Determinants of Capital Formation in Uganda: (1984-2016) Does Foreign Direct Investment and Trade Openness Matter?
Mwesigwa, Azaria Kibombo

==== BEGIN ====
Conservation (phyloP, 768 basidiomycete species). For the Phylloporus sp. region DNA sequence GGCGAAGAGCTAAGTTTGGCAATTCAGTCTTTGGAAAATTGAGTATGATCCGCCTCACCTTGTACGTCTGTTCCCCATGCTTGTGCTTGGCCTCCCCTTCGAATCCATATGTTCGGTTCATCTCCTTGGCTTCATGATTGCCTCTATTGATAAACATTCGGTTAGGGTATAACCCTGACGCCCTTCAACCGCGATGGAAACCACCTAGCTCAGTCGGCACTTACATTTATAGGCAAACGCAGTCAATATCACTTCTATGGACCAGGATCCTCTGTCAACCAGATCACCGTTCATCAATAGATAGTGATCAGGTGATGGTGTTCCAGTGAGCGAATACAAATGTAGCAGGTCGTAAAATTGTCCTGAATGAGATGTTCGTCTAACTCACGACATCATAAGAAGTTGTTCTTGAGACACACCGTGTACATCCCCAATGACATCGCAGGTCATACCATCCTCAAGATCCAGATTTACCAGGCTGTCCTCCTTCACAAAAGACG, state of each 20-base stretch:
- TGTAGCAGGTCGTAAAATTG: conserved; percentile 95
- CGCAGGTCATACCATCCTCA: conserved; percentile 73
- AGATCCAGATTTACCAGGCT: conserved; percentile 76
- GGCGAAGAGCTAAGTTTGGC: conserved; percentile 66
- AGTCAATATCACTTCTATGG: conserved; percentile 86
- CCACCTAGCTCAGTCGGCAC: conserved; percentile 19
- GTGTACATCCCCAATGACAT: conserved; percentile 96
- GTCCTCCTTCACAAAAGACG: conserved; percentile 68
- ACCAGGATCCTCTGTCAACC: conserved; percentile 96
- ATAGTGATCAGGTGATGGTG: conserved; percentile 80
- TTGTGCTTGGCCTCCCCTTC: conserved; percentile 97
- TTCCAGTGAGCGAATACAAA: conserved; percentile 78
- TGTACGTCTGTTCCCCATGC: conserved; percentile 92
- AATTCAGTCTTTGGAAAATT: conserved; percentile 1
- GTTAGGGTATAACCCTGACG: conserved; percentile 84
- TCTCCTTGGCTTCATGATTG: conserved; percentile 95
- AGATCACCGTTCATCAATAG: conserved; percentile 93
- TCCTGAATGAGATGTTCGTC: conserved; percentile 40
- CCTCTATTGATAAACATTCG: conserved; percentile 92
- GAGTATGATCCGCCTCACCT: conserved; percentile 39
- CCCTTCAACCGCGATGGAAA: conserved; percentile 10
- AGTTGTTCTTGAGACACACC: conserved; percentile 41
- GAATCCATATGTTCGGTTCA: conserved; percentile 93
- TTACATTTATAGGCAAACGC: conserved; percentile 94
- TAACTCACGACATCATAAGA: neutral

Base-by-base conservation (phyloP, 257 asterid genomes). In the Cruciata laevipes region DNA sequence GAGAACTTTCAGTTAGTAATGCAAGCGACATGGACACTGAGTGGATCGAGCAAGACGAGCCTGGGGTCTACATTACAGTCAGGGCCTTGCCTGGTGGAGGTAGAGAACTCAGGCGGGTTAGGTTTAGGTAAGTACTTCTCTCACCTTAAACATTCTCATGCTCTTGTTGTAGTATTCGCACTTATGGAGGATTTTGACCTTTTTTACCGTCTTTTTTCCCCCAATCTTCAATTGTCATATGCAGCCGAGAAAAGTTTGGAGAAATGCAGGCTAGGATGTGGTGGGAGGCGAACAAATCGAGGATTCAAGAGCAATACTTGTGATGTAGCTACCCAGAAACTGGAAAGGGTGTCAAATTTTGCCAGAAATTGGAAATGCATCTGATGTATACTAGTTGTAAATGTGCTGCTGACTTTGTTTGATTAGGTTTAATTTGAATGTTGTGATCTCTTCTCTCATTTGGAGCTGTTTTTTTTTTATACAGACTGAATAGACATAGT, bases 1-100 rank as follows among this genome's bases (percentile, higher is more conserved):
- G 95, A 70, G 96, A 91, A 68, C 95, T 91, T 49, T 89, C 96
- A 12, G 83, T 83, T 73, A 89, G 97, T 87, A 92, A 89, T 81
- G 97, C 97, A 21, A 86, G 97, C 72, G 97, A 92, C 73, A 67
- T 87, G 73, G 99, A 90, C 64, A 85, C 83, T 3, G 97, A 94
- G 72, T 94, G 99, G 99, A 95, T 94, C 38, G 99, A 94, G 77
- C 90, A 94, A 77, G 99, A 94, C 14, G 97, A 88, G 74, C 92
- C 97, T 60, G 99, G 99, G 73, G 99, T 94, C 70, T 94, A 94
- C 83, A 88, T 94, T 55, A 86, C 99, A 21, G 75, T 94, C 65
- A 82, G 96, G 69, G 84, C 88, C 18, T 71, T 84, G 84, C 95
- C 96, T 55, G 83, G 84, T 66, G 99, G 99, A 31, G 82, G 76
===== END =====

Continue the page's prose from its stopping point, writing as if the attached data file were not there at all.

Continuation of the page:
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This research investigates the determinants of Capital formation in Uganda (1984-2016) using the Bounds Approach to Cointegration developed by Persaran and Shin (1999). Since Uganda registered its highest Annual Percentage Growth in Gross Capital formation of 45% in the 1990’s at a time when it embraced trade liberalization as part of the World Bank and IMF supported Economic Recovery Programme (ERP), the study specifically sought to establish the influence of trade openness and the subsequent rise in foreign direct investments arising from it on capital formation. Using data sourced from World Bank and International Monetary Fund, the study estimates an Autoregressive Distributed Lags (ARDL) Model with economic globalization as a proxy for trade openness and foreign direct investment being some of the exogenous variables. Estimation results indicated that, in the long-run, it is trade openness, foreign direct investments, level of savings and external debt that are the key determinants of capital formation. For the short run, its only external debt rather than trade openness and foreign direct investments that determine capital formation in Uganda. The study results indicate that it is vital for the Ugandan government to continue implementing policies on trade openness and economic globalization that attract foreign direct investment in Uganda in order to stimulate investment in the country.